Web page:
Best Deals on solar Systems
By Jeff Spross
It’s what’s called a third party leasing agreement. Rather than purchasing a solar array outright, they lease the system from the provider — SolarCity, in this case. It’s just that the system is installed on the roof of the homeowner. The benefit for the customer is they don’t have to worry about installation and maintenance — the provider handles that — and there are no big upfront costs. The customer just pays the provider a set amount each month for the electricity, and that cost is usually slightly lower than the going market rate.
Meanwhile, as the provider, SolarCity gets a guaranteed revenue stream for whatever period of time the lease agreement covers. Partnering with Best Buy allows SolarCity to make use of the chain’s already-existing network of stores to reach as many customers as possible.
Upfront costs, maintenance, permits, and installation are among the major logistical hurdles that often prevent people from taking advantage of solar power for their homes. A firm with assets and logistical capabilities like SolarCity is much better positioned to take care of those problems, creating a much smoother process for the customer. Many people have the wherewithal to purchase their own solar systems that they own outright, but that model is not for everyone.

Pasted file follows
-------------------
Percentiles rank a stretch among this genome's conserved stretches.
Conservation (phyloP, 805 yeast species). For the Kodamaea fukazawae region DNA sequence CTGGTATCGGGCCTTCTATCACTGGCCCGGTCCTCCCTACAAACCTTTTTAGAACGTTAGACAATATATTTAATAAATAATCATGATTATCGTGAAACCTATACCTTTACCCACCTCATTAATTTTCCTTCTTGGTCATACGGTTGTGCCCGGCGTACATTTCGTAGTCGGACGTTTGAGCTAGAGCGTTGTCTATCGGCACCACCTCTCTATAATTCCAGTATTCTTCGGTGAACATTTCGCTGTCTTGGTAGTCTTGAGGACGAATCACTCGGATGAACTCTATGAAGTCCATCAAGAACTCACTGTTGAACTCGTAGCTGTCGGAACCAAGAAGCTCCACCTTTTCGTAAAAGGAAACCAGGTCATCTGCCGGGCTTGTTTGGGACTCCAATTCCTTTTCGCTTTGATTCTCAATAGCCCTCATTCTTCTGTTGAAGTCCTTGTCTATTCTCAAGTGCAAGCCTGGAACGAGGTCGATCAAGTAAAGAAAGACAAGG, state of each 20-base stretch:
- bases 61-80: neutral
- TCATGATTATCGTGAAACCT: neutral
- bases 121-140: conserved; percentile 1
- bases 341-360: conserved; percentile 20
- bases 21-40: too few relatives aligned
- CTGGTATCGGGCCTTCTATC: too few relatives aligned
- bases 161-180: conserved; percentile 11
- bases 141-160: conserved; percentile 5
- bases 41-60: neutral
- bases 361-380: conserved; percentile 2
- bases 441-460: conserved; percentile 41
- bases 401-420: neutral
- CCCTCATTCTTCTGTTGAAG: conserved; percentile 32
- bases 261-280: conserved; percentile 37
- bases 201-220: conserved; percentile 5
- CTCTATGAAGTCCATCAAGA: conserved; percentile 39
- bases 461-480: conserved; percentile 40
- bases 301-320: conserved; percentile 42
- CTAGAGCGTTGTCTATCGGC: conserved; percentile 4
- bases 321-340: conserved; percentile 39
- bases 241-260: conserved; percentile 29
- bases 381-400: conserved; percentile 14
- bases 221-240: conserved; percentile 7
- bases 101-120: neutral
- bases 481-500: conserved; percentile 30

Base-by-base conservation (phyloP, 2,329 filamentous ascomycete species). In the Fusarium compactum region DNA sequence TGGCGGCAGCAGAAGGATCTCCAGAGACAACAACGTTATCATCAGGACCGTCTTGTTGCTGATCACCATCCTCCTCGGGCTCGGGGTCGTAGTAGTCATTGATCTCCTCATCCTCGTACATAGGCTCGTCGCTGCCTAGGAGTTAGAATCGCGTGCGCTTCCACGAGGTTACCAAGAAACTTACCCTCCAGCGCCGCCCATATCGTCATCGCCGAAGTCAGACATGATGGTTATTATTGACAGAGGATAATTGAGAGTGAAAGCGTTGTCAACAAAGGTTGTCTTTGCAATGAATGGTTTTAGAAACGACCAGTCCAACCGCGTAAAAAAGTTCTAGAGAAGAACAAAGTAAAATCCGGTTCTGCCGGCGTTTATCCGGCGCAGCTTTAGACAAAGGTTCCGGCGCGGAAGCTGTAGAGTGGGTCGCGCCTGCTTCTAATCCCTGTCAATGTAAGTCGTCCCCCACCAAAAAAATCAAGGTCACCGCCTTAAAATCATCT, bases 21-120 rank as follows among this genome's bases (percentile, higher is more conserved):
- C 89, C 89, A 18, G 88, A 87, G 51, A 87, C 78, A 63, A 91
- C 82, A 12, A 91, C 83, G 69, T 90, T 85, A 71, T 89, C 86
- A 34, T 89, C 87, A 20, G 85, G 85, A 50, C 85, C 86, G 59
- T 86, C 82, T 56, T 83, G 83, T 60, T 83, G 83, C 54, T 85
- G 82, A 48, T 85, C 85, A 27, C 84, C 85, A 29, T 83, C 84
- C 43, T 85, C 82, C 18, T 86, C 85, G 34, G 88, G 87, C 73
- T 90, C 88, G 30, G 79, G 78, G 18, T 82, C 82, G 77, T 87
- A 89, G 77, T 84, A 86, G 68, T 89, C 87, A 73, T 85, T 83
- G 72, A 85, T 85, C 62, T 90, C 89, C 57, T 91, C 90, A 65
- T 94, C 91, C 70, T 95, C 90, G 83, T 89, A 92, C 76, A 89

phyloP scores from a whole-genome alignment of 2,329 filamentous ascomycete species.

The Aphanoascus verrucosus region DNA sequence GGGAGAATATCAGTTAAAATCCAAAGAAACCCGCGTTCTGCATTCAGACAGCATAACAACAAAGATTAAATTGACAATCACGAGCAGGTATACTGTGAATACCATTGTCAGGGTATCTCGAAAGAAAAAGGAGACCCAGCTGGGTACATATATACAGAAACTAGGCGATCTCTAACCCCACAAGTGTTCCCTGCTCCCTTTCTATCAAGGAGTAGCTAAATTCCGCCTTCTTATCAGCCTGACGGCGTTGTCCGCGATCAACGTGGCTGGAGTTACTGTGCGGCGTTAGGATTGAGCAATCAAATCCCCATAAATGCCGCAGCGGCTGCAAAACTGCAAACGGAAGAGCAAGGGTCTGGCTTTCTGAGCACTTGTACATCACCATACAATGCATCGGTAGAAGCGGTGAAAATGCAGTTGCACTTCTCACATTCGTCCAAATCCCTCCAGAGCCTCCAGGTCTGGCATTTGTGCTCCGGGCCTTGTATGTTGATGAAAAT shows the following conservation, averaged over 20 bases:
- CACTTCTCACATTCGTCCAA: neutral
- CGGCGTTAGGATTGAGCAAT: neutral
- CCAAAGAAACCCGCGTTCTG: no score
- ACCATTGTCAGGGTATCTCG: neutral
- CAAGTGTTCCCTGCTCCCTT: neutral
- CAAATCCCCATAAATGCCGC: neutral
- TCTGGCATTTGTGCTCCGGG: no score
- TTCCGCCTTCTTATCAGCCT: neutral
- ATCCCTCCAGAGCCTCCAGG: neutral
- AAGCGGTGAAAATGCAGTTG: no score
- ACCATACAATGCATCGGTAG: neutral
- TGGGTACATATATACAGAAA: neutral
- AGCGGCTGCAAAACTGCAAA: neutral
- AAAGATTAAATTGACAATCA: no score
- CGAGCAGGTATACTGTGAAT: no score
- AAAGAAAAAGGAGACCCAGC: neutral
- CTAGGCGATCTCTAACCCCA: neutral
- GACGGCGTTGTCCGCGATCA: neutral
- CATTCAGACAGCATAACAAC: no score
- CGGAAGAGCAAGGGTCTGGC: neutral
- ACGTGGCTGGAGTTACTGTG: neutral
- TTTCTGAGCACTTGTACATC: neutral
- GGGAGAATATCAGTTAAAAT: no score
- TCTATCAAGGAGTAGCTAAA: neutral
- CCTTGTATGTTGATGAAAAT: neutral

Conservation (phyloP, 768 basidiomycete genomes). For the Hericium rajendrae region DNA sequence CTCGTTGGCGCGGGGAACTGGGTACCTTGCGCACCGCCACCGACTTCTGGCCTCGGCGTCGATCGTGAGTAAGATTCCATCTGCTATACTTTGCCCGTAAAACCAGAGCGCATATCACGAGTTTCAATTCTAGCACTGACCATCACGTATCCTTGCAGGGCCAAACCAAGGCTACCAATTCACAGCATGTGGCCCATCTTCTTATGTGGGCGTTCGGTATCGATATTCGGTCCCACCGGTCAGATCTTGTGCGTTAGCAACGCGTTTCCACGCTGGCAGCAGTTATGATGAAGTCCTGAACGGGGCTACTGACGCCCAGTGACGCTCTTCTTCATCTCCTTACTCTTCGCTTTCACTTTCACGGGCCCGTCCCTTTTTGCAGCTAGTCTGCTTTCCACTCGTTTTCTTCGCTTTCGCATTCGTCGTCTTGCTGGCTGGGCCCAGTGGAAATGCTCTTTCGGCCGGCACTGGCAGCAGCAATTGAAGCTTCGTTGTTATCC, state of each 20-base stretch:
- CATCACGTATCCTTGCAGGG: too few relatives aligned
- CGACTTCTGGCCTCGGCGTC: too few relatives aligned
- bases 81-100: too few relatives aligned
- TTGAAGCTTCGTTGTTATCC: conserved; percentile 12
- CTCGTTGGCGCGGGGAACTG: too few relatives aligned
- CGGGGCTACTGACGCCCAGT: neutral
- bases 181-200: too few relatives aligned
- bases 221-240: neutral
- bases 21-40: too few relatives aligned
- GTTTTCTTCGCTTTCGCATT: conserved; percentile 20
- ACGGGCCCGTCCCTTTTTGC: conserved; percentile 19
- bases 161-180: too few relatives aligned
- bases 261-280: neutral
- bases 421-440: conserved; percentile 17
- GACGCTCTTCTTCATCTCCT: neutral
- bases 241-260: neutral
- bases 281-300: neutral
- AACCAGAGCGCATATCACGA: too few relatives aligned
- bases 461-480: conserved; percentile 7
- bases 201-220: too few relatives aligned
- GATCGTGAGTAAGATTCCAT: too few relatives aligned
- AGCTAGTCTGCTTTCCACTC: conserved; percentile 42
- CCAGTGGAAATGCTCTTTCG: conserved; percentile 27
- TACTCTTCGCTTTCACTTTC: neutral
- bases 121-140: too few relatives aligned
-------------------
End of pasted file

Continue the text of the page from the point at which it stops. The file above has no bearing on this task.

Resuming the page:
While residential solar has grown more slowly than utility-scale installations, its growth has been steady. And third party leasing and deals like this are a big reason why.
Third party leasing is also an example of how innovations in the ways we buy, sell and finance solar are just as important to its widespread adoption as technological innovations. But there are still some blockages. States are still figuring out how to adjust to the arrival of distributed solar, because traditional regulations have locked the market into a specific relationship between utilities and customers, with certain expectations from each. As a result, only a limited number of states currently allow for third party leasing.